15 May 2017
In order to improve our services, reduce unnecessary stocks and reduce our carbon dioxide (CO2) footprint, The Unit embarked on high stock rotation, small lots, combined shipments and local alternatives.
Each year, MRCG Logistics Department brings to The Gambia more than 120 tonnes of goods. In 2016 it was 128 tonnes and 145.5 tonnes in 2017. Our delivery routes cover the whole Gambia, from Fajara to Fajikunda, Farafenni, Basse, Keneba, including remote villages supporting our research studies.
In 2014, The Unit started to take a holistic approach to its logistics chain, adjusting The Unit organogram accordingly, creating a new Logistics Department and segregating Procurement from Finance. The introduction of MS Dynamics, plus the support from MRC Head Office in London and the consolidation of our Procurement and Logistics teams have allowed The Unit to improve the level of compliance in delivering goods from point of order to a point acceptance to our research scientists.
To help improve the visibility of purchase orders, in 2017 the Logistic Department developed a logistics database which can track purchase orders through the supplier chain and provide up to date and more reliable information regarding their status. The Unit has successfully increased the frequency of goods received by 25%, reduced the airfreight orders by 12% and increased the sea freight by 50%. The introduction and opening of stores in Basse and Keneba have reduced the frequency of vehicles coming to Fajara to collect items that have resulted in 50,000 km savings.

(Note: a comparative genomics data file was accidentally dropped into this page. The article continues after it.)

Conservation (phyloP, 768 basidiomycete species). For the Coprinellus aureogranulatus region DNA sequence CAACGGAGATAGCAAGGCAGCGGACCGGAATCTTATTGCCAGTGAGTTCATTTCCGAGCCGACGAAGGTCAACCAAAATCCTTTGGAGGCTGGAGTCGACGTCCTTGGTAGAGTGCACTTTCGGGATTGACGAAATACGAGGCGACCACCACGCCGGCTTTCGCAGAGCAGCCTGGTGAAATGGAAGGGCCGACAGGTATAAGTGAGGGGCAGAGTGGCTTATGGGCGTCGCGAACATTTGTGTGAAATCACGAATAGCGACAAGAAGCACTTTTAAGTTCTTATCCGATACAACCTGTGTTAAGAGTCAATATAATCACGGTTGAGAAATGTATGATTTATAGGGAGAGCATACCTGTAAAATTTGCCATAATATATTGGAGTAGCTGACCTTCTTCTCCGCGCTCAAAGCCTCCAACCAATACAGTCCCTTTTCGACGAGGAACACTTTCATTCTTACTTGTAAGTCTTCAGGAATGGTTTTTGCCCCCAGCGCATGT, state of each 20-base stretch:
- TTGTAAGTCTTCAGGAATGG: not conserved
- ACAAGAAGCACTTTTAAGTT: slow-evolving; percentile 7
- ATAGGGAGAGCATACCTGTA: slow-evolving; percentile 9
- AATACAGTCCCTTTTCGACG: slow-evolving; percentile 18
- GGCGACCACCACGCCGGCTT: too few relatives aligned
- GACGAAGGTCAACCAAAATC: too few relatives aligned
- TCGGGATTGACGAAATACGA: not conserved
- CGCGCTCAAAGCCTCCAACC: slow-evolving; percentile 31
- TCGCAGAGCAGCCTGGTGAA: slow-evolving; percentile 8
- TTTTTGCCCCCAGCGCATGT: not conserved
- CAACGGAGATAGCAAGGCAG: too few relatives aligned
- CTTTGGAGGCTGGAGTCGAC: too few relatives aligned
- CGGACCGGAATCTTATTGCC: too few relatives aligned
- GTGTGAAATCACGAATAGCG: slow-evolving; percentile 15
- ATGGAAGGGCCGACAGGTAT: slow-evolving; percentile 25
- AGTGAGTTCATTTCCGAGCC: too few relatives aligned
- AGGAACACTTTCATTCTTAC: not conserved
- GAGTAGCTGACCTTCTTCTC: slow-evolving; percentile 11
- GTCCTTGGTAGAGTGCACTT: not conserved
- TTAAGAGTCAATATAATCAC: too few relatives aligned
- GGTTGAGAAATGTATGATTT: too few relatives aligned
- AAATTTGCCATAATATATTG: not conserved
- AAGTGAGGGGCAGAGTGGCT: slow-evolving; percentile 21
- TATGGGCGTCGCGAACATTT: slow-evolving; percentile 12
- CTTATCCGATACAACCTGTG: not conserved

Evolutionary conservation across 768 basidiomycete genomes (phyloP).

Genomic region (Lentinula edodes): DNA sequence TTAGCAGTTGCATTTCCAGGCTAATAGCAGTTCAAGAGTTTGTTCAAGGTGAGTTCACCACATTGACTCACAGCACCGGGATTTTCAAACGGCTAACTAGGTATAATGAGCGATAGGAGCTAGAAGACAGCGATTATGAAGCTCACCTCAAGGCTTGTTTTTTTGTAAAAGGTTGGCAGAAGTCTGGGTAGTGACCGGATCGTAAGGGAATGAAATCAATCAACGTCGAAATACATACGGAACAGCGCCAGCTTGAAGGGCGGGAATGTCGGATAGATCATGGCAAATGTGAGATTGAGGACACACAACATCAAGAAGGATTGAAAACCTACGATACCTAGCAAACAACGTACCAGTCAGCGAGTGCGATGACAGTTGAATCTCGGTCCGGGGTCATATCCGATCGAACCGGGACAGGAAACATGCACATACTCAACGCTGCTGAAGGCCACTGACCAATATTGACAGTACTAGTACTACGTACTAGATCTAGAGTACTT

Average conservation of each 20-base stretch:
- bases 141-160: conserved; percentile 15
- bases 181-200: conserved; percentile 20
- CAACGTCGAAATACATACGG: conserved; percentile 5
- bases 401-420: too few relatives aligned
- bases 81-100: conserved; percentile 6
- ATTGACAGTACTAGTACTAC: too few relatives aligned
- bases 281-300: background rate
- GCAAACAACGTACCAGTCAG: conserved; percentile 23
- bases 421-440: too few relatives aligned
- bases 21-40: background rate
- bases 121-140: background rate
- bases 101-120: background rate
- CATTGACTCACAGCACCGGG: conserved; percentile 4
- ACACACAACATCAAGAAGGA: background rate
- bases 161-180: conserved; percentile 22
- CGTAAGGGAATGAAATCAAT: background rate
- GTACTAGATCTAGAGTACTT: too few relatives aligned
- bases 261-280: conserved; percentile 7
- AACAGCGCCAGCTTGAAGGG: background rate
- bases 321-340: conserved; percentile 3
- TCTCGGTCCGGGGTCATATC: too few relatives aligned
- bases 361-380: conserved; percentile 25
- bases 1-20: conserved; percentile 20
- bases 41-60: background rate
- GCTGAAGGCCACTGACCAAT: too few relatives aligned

Furthermore, stock holding value has decreased substantially between 2012 and 2017, the cost of bringing one tonne of goods to The Gambia has been reduced by 14% and stakeholder confidence in the Logistics Department’s ability to respond to their needs has also improved significantly. Reducing the airfreight orders has also contributed to reducing The Unit’s CO2 footprint. According to the UK Government greenhouse gas reporting for 2016, this means that freight flights have 88 times higher CO2 impact than sea transport, as depicted in the conversion table above.